a c
,
b d
*
with
,
A C
δ := δ
,
B D
-
∈ Fn2 :
!
()
A
B
a c
,
b d
C
D
&lt;
a
b
*
≤ 1 in the Farey sequence Fn , we have
A c
,
B d
&lt;
C
D
∈ Fn2 :
a
b
&lt;
&lt;
and
A c
,
B d
&lt;
a+c
b+d
+
C
D
&gt;
A+C
B+D
+
=δ&gt;0
.
*
1 BD 1 2 ) 2
:=
∆ D Ψ(1) − 2BDΨ(0) + B 2 Ψ(−1) +
9 AC 2
/
,
*
A)
1A
+ B∆Υ(0) − D∆ +
Υ(1) ,
B
2B
where
(
+
(
+
36
9
−2−!
2−!
−2−!
min
min
1,
∇
−
∇
,
∇
,
4 − #2
2−#
., -2−! , -−2−! /
*
(
+
D
D
9 )
min ∇2−! , ∇−2−! − min
,
+
Ψ(#) :=
2−#
B
B
Υ(#) :=
.
,
36 )
D
+
min
1,
4 − #2
B
∆ :=
BD(B + D)
-−2−! /
and
(
− min 1, ∇−2−!
∇ :=
+*
(2)
(3)
,
D(A + C)
.
(4)
The expression δ looks rather complicated on first sight but it simply is a rational function
of A, B, C, D.
Note that there also exist examples with equality between the mediants. For instance,
2
1
&lt; ,
5
5
14
3
&lt; ,
25
5
and
1 + 14
1
2+3
= =
.
5 + 25
2
5+5
As the proof of the theorem will show the set of such examples has zero-density.
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4
2. Proof of the theorem
There is an interesting geometrical interpretation of the Farey sequence. The Farey fractions
a
∈ Fn correspond to the points with integer coordinates (a, b) situated in the triangle given
b
by {(x, y) ∈ R2 : 0 ≤ x, y, x + y ≥ n}, which can be seen from the origin, i.e., for which
a and b are coprime. As we shall see below, for the proof of the theorem we have to count
lattice points under this and further conditions.
magnitude. Let ξ ∈ (0, 1] be fixed, then
!
&quot;
0
a
a
∈ Fn : ≤ ξ = 1 +
!
b
b
1≤b≤n
0
a
b
∈ Fn under a given
1 = Σ(n; ξ),
1≤a≤bξ
gcd(a,b)=1
say. Following the argument which gives an asymptotic formula for the cardinality of Fn
(see ), we find
3ξ
(5)
Σ(n; ξ) = 2 n2 + O(n log n),
π
where the implicit constant in the error term is absolute. Thus
!
!,
-
a
A c
C
a c
,
∈ Fn2 : &lt; , &lt;
b d
b
B d
D
&quot;
,
-
,
-
A
C
Σ n;
B
D
9 AC 4
=
n + O(n3 log n).
π 4 BD
= Σ n;
(6)
In order to estimate the proportion in question we have to do a similar computation under
the additional restriction (1) for the related mediants. Let
!
!,
-
a c
a
A c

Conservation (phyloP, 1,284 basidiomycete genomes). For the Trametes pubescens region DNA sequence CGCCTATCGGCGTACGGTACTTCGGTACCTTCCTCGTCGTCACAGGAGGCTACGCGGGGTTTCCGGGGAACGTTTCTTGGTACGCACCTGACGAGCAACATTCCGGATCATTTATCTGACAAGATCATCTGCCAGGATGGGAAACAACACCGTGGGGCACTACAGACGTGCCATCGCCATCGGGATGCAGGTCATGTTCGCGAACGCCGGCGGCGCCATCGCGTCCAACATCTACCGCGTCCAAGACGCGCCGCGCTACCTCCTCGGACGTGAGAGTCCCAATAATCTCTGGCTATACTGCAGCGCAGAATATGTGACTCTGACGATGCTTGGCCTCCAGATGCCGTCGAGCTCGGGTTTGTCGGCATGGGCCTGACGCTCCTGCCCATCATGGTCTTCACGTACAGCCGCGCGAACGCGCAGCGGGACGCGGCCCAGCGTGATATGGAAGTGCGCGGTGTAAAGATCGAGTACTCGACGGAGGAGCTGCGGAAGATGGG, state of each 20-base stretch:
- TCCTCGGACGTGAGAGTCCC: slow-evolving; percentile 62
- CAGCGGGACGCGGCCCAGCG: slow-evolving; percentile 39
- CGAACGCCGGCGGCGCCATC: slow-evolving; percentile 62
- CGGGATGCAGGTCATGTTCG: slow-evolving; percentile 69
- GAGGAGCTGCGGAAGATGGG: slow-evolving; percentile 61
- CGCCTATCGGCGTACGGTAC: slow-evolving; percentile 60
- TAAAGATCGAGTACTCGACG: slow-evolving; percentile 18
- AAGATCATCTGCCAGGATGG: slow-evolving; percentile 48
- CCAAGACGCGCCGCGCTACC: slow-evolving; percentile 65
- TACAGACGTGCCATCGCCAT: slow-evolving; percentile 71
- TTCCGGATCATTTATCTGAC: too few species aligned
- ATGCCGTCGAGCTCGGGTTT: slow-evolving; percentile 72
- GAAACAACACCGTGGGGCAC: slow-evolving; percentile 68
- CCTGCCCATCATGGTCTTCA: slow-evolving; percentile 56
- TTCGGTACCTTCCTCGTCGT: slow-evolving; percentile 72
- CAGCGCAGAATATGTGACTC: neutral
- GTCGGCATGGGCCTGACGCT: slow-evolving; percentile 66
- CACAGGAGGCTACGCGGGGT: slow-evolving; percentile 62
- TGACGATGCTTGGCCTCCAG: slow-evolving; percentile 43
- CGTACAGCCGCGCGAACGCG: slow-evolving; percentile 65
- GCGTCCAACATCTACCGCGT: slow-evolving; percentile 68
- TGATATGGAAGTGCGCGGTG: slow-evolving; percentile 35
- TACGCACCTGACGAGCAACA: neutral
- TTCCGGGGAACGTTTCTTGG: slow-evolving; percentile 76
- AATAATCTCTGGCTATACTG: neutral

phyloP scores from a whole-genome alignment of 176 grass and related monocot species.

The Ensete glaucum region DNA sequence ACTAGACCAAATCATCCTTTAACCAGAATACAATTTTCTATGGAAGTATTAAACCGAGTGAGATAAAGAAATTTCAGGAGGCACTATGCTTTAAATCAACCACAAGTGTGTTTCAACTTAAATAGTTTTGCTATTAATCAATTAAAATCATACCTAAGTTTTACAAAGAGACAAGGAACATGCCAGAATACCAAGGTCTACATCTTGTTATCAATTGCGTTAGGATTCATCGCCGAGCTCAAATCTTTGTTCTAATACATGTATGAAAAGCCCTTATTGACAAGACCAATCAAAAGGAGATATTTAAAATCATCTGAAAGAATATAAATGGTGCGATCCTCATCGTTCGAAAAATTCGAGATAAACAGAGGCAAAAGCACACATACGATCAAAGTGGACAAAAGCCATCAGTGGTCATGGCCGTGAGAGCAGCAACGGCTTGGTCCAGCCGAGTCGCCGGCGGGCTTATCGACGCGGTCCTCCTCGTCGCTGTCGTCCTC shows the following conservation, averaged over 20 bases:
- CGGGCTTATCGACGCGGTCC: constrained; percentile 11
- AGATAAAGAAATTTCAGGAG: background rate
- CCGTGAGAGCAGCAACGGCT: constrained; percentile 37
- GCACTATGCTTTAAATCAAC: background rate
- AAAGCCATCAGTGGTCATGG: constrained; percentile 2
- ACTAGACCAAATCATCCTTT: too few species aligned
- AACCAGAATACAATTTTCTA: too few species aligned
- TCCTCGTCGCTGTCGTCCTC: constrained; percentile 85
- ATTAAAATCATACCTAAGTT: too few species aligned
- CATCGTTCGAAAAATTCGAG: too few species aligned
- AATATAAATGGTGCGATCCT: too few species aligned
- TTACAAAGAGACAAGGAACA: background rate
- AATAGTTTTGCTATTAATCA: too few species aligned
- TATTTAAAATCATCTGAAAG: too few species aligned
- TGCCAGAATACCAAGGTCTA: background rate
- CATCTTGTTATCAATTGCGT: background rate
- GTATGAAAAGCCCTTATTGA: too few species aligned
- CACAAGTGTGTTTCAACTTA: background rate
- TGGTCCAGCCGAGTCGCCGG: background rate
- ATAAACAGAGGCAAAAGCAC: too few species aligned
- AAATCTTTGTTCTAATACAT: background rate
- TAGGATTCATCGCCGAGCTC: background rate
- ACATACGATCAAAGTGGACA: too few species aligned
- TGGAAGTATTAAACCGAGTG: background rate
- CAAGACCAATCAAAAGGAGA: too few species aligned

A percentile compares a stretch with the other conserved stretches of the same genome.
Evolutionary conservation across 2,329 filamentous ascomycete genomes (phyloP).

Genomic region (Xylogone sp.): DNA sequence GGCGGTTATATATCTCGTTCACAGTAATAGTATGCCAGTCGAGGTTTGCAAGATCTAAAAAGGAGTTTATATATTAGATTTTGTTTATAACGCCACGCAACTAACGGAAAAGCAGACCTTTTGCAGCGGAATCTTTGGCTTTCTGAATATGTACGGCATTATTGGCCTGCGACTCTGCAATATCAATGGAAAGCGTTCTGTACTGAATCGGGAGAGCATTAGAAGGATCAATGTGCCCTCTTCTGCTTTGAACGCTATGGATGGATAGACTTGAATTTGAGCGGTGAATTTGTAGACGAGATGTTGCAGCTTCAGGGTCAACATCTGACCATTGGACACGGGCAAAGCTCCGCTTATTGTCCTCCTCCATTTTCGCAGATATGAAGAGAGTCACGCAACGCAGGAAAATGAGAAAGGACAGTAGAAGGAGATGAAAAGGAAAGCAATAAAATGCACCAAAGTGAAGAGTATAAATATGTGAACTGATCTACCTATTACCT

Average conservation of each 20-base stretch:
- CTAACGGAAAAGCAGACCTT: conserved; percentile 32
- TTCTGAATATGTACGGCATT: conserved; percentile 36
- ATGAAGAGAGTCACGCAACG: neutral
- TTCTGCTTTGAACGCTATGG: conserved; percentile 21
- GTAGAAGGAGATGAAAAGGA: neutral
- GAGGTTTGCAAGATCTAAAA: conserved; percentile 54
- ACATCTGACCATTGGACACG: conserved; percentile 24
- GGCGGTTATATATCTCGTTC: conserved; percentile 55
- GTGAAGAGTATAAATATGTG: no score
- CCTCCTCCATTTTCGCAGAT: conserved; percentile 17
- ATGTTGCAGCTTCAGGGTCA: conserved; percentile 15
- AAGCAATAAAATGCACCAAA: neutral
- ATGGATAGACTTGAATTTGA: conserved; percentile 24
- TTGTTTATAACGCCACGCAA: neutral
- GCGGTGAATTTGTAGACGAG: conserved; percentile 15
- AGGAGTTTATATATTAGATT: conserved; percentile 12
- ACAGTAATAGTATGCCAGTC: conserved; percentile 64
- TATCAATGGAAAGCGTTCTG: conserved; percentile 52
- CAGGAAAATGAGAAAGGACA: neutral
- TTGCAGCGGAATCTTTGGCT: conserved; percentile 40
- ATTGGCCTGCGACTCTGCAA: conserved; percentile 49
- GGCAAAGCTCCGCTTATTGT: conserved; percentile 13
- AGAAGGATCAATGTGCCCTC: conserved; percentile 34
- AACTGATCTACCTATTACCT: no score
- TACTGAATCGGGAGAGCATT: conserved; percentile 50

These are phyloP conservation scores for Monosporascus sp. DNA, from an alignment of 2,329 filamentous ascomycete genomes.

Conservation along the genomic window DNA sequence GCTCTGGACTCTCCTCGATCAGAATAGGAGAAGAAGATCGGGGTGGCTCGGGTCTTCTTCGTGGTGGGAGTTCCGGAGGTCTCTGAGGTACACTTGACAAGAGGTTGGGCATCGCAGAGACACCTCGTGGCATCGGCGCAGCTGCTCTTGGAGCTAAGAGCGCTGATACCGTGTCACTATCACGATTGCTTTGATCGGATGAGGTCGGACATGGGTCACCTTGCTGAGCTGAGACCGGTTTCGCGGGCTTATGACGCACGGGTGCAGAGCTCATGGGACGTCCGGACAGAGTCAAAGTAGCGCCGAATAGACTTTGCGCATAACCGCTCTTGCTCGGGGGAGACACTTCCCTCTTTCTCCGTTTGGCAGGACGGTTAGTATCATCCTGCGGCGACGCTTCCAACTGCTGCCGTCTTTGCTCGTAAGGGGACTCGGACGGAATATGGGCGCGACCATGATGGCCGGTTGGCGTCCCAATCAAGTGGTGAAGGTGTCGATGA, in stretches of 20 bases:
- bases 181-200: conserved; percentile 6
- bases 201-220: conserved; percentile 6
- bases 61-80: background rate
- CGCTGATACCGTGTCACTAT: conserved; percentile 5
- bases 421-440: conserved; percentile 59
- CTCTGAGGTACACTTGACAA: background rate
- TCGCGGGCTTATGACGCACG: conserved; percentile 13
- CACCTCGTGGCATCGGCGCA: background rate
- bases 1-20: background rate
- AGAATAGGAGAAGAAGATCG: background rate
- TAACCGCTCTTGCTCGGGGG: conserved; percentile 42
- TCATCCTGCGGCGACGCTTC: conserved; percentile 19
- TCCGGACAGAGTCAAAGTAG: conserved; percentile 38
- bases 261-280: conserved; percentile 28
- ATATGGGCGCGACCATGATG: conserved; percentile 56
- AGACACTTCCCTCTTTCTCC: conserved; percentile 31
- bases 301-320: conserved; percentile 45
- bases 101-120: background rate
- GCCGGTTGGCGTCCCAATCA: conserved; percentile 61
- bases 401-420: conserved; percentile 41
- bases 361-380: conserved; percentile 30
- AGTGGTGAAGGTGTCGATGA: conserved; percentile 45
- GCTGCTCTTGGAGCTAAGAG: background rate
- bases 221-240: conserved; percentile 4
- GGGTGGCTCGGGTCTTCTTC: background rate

C
∈ Fn2 : &lt; , &lt;
,
b d
b
B d
D
and
a+c
A+C
&gt;
b+d
B+D
&quot;
= Σ(n) + Σ0 (n),
where Σ0 (n) counts the number of those tuples ( ab , dc ) for which ac = 0. It follows from (5)
that Σ0 (n) ) n2 and so their contribution is negligible. We have
Σ(n) =
0
0
0
1≤b≤n 1≤d≤n 1≤a&lt;b A ,gcd(a,b)=1
B
0
1.
(7)
1≤c&lt;d C ,gcd(c,d)=1
D
a+c&gt;(b+d) A+C
B+D
Denote by &micro;(n) the Möbius &micro;-function, i.e., &micro;(1) = 1, &micro;(n) = (−1)ν if n is the product of
ν distinct primes, and &micro;(n) = 0 otherwise (if n has some square divisor). In view of the
well-known formula
.
0
1 if m = 1,
&micro;(d) =
0 otherwise,
d|m
we can rewrite (7) as
Σ(n) =
0
0
0
1≤b≤n 1≤d≤n 1≤a&lt;b A
0
1≤c&lt;d C
D
B
a+c&gt;(b+d) A+C
B+D
0
α|gcd(a,b)
&micro;(α)
0
γ|gcd(c,d)
&micro;(γ)
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=
0
0 0
&micro;(α)
1≤b≤n 1≤d≤n α|b
0
&micro;(γ)
0
0
5
1.
1≤a&lt;b A
1≤c&lt;d C
B
D
α|a
γ|c,a+c&gt;(b+d) A+C
B+D
γ|d
First we shall consider the inner two sums, which count the lattice points (x, y) ∈ Z2 with
A+C
x ≡ 0 mod α, y ≡ 0 mod γ lying above the straight line x + y = (b + d) B+D
inside the
A
C
rectangle 1 ≤ x &lt; b B , 1 ≤ y &lt; d D . Since these are exactly the lattice points of the
sublattice αZ &times; γZ in the convex region
!
&quot;
A
C
A+C
,
R(b, d) := (x, y) ∈ R2 : 1 ≤ x &lt; b , 1 ≤ y &lt; d , x + y &gt; (b + d)
B
D
B+D
the number of these lattice points equals asymptotically the volume of R(b, d) divided by
the volume of a fundamental parallelepiped. It is not difficult to see that the error term is
of the order of the boundary (see Lemma 2.1.1 in Huxley ). Thus,
0
0
1≤a&lt;b A
1≤c&lt;d C
B
D
α|a
γ|c,a+c&gt;(b+d) A+C
B+D
1
2
length(R(b, d))
vol(R(b, d))
+O
1=
.
αγ
α+γ
(8)
Note that the volume of R(b, d) does not depend on α and γ. In the next step we shall
compute this volume.
By simple geometric arguments it follows that the region R(b, d) is
• a single point or empty if and only if
b
C
A+C
A
+ d ≤ (b + d)
;
B
D
B+D
• a triangle of volume
1 2
∆ (dB − bD)2
2
(where ∆ is defined by (4)) if and only if
d
• a trapezoid of volume
A+C
A
C
C
≤ (b + d)
&lt;b +d ;
D
B+D
B
D
,
,
A
1A
bdB∆ − b2 D∆ +
B
2B
if and only if
(b + d)
C
A+C
&lt;d .
B+D
D
--
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Other cases of intersections of a half-plane with a rectangle cannot occur; to see this note
A
A+B
&lt; C+D
, and thus
that b &lt; b + d and B
b
A
A+C
&lt; (b + d)
.
B
B+D
A
C
&lt;D
as n → ∞. In